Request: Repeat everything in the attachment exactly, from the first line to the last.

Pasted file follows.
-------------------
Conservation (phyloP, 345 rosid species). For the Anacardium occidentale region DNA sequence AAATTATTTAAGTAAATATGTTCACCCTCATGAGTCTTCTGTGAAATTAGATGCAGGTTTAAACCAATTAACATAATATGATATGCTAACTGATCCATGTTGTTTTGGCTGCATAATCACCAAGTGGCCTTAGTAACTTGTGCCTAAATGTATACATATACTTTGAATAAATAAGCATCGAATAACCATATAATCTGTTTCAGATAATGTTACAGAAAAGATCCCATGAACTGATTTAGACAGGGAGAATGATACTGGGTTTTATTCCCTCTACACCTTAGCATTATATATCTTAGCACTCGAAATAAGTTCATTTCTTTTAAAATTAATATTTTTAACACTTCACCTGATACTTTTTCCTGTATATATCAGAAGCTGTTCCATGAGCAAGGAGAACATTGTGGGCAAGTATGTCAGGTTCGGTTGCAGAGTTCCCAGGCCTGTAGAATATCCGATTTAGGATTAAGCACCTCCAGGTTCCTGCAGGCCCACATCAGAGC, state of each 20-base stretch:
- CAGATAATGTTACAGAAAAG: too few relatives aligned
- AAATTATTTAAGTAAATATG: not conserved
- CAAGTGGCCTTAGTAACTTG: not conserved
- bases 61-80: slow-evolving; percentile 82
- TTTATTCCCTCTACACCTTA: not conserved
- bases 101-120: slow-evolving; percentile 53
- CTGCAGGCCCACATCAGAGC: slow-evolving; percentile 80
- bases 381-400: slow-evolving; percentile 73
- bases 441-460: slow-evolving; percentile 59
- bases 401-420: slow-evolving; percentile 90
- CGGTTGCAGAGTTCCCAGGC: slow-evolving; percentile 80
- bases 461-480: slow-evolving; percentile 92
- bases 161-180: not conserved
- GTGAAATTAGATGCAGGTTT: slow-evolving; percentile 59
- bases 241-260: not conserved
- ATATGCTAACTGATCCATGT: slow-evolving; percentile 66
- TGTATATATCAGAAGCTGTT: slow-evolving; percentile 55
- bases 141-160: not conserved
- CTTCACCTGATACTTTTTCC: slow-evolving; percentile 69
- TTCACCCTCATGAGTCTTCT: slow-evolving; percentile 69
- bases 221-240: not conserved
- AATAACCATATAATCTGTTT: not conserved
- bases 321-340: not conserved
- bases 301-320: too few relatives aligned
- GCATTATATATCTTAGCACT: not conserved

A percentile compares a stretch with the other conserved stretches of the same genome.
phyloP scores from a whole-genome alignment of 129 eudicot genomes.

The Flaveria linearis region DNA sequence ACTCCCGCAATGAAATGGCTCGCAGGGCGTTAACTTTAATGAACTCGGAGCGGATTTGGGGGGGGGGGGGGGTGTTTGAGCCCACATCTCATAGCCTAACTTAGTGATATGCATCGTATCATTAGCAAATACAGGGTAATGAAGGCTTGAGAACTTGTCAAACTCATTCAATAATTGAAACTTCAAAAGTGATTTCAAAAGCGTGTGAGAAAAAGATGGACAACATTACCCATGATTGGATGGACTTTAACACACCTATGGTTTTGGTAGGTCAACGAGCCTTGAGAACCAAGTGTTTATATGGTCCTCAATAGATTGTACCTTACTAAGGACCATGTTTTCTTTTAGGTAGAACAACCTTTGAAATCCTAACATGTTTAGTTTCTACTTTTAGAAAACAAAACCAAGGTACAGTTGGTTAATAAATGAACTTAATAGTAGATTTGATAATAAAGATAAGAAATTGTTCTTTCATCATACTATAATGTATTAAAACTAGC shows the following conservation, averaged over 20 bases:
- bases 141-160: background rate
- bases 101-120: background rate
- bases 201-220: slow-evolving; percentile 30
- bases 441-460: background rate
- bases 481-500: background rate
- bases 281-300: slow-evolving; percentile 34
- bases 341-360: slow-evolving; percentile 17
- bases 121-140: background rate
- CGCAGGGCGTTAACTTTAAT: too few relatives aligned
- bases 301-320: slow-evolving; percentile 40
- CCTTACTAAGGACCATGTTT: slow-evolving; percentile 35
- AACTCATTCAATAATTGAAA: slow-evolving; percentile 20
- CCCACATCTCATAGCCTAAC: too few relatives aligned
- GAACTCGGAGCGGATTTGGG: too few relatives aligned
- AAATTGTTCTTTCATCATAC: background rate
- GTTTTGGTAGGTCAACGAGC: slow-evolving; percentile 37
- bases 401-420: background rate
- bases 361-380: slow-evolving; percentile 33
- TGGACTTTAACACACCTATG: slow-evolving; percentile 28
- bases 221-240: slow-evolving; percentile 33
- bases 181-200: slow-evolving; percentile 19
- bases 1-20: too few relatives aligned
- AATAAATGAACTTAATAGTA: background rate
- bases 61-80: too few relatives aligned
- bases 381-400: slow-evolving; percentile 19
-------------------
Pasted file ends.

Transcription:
Conservation (phyloP, 345 rosid species). For the Anacardium occidentale region DNA sequence AAATTATTTAAGTAAATATGTTCACCCTCATGAGTCTTCTGTGAAATTAGATGCAGGTTTAAACCAATTAACATAATATGATATGCTAACTGATCCATGTTGTTTTGGCTGCATAATCACCAAGTGGCCTTAGTAACTTGTGCCTAAATGTATACATATACTTTGAATAAATAAGCATCGAATAACCATATAATCTGTTTCAGATAATGTTACAGAAAAGATCCCATGAACTGATTTAGACAGGGAGAATGATACTGGGTTTTATTCCCTCTACACCTTAGCATTATATATCTTAGCACTCGAAATAAGTTCATTTCTTTTAAAATTAATATTTTTAACACTTCACCTGATACTTTTTCCTGTATATATCAGAAGCTGTTCCATGAGCAAGGAGAACATTGTGGGCAAGTATGTCAGGTTCGGTTGCAGAGTTCCCAGGCCTGTAGAATATCCGATTTAGGATTAAGCACCTCCAGGTTCCTGCAGGCCCACATCAGAGC, state of each 20-base stretch:
- CAGATAATGTTACAGAAAAG: too few relatives aligned
- AAATTATTTAAGTAAATATG: not conserved
- CAAGTGGCCTTAGTAACTTG: not conserved
- bases 61-80: slow-evolving; percentile 82
- TTTATTCCCTCTACACCTTA: not conserved
- bases 101-120: slow-evolving; percentile 53
- CTGCAGGCCCACATCAGAGC: slow-evolving; percentile 80
- bases 381-400: slow-evolving; percentile 73
- bases 441-460: slow-evolving; percentile 59
- bases 401-420: slow-evolving; percentile 90
- CGGTTGCAGAGTTCCCAGGC: slow-evolving; percentile 80
- bases 461-480: slow-evolving; percentile 92
- bases 161-180: not conserved
- GTGAAATTAGATGCAGGTTT: slow-evolving; percentile 59
- bases 241-260: not conserved
- ATATGCTAACTGATCCATGT: slow-evolving; percentile 66
- TGTATATATCAGAAGCTGTT: slow-evolving; percentile 55
- bases 141-160: not conserved
- CTTCACCTGATACTTTTTCC: slow-evolving; percentile 69
- TTCACCCTCATGAGTCTTCT: slow-evolving; percentile 69
- bases 221-240: not conserved
- AATAACCATATAATCTGTTT: not conserved
- bases 321-340: not conserved
- bases 301-320: too few relatives aligned
- GCATTATATATCTTAGCACT: not conserved

A percentile compares a stretch with the other conserved stretches of the same genome.
phyloP scores from a whole-genome alignment of 129 eudicot genomes.

The Flaveria linearis region DNA sequence ACTCCCGCAATGAAATGGCTCGCAGGGCGTTAACTTTAATGAACTCGGAGCGGATTTGGGGGGGGGGGGGGGTGTTTGAGCCCACATCTCATAGCCTAACTTAGTGATATGCATCGTATCATTAGCAAATACAGGGTAATGAAGGCTTGAGAACTTGTCAAACTCATTCAATAATTGAAACTTCAAAAGTGATTTCAAAAGCGTGTGAGAAAAAGATGGACAACATTACCCATGATTGGATGGACTTTAACACACCTATGGTTTTGGTAGGTCAACGAGCCTTGAGAACCAAGTGTTTATATGGTCCTCAATAGATTGTACCTTACTAAGGACCATGTTTTCTTTTAGGTAGAACAACCTTTGAAATCCTAACATGTTTAGTTTCTACTTTTAGAAAACAAAACCAAGGTACAGTTGGTTAATAAATGAACTTAATAGTAGATTTGATAATAAAGATAAGAAATTGTTCTTTCATCATACTATAATGTATTAAAACTAGC shows the following conservation, averaged over 20 bases:
- bases 141-160: background rate
- bases 101-120: background rate
- bases 201-220: slow-evolving; percentile 30
- bases 441-460: background rate
- bases 481-500: background rate
- bases 281-300: slow-evolving; percentile 34
- bases 341-360: slow-evolving; percentile 17
- bases 121-140: background rate
- CGCAGGGCGTTAACTTTAAT: too few relatives aligned
- bases 301-320: slow-evolving; percentile 40
- CCTTACTAAGGACCATGTTT: slow-evolving; percentile 35
- AACTCATTCAATAATTGAAA: slow-evolving; percentile 20
- CCCACATCTCATAGCCTAAC: too few relatives aligned
- GAACTCGGAGCGGATTTGGG: too few relatives aligned
- AAATTGTTCTTTCATCATAC: background rate
- GTTTTGGTAGGTCAACGAGC: slow-evolving; percentile 37
- bases 401-420: background rate
- bases 361-380: slow-evolving; percentile 33
- TGGACTTTAACACACCTATG: slow-evolving; percentile 28
- bases 221-240: slow-evolving; percentile 33
- bases 181-200: slow-evolving; percentile 19
- bases 1-20: too few relatives aligned
- AATAAATGAACTTAATAGTA: background rate
- bases 61-80: too few relatives aligned
- bases 381-400: slow-evolving; percentile 19